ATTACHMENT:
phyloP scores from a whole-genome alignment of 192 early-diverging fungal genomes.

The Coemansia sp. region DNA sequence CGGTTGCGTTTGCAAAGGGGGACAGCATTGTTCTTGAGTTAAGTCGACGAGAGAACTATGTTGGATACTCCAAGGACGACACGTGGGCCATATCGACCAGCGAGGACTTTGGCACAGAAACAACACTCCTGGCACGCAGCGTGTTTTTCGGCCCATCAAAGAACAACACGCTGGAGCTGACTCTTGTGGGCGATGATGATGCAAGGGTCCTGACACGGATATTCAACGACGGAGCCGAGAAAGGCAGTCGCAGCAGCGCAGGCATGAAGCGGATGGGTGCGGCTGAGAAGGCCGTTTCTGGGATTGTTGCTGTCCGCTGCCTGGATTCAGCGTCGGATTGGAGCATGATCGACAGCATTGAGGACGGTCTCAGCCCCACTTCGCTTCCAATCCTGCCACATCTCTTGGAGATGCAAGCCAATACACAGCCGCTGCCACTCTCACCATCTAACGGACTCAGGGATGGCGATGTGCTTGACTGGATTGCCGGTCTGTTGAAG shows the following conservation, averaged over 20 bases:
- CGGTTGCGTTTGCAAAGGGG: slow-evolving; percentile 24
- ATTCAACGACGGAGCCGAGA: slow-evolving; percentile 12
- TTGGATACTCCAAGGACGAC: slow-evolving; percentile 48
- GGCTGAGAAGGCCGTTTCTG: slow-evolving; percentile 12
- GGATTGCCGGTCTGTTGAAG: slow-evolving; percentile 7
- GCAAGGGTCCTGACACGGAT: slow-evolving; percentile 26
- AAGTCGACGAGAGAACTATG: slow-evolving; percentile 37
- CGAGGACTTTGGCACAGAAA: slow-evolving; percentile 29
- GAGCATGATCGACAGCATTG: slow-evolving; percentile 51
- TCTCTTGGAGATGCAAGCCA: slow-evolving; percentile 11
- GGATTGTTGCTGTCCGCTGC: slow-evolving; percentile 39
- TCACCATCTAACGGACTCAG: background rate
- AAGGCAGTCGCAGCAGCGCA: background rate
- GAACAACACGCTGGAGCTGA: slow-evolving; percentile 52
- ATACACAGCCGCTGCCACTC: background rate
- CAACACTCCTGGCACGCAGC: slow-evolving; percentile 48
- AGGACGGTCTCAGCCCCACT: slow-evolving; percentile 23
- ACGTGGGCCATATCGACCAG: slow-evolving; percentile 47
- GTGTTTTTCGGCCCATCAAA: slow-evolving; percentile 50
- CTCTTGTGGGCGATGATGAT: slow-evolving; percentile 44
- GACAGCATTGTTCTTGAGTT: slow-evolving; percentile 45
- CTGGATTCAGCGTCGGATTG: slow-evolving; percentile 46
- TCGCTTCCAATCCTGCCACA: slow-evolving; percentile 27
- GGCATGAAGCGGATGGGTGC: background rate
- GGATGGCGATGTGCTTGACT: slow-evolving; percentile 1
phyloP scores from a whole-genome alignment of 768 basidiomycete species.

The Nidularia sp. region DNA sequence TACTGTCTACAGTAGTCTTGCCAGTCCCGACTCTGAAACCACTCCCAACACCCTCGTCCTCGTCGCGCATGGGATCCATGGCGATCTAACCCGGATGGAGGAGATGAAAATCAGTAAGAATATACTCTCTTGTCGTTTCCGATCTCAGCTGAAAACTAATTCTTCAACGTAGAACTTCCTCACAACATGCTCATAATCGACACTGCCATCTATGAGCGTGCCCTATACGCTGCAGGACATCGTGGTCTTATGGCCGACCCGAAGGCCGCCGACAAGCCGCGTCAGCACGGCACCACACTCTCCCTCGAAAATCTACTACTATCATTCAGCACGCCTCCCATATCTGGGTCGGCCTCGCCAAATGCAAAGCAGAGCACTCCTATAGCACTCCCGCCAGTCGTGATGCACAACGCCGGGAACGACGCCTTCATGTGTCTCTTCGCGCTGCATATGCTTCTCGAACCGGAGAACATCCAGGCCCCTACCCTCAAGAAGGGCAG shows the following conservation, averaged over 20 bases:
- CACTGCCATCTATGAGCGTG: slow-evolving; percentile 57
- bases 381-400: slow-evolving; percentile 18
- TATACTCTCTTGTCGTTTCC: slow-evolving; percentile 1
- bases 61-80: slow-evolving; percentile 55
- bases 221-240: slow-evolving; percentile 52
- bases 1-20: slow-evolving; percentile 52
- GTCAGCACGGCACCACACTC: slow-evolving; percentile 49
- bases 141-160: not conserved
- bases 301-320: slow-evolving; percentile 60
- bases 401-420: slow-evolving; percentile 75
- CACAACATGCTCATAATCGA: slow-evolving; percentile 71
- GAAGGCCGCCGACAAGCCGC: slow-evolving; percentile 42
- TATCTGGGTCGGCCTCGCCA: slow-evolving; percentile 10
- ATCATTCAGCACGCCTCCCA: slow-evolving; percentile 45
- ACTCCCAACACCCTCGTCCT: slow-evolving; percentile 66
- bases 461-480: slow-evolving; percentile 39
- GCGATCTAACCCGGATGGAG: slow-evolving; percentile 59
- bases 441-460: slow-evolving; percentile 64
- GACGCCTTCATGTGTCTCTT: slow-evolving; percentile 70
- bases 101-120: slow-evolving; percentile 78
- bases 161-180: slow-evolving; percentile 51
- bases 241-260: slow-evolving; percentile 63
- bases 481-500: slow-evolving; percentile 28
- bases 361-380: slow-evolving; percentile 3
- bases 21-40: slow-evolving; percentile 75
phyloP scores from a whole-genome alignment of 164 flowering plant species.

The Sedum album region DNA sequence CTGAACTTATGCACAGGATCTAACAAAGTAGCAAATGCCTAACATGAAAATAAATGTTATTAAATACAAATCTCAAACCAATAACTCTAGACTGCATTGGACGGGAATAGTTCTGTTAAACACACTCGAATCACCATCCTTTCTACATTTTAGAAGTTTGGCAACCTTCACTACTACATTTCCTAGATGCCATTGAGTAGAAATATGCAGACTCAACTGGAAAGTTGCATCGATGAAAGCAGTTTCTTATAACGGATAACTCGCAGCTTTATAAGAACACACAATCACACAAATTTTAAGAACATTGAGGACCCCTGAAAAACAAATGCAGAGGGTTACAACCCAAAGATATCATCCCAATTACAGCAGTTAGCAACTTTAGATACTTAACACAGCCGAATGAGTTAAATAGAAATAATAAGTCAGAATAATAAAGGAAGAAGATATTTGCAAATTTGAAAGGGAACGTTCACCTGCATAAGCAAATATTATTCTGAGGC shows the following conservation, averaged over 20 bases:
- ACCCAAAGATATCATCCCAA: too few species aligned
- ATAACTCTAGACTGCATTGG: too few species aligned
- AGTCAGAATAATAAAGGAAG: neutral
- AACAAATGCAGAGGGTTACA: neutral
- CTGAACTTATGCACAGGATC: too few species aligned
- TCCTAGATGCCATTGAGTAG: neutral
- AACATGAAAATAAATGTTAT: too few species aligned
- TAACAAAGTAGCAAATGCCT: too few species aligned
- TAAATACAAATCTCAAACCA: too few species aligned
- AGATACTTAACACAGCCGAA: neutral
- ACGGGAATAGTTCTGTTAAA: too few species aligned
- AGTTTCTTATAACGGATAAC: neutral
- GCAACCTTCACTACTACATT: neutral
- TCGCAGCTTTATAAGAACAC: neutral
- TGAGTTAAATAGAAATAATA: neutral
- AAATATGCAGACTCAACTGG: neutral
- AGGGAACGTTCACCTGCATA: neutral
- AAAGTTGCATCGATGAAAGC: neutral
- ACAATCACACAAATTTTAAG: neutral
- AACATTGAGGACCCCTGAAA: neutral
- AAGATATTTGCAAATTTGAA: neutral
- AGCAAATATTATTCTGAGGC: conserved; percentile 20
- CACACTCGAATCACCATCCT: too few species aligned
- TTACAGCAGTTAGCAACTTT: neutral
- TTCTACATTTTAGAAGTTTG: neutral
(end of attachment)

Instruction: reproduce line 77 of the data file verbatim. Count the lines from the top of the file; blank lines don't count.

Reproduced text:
- AAGATATTTGCAAATTTGAA: neutral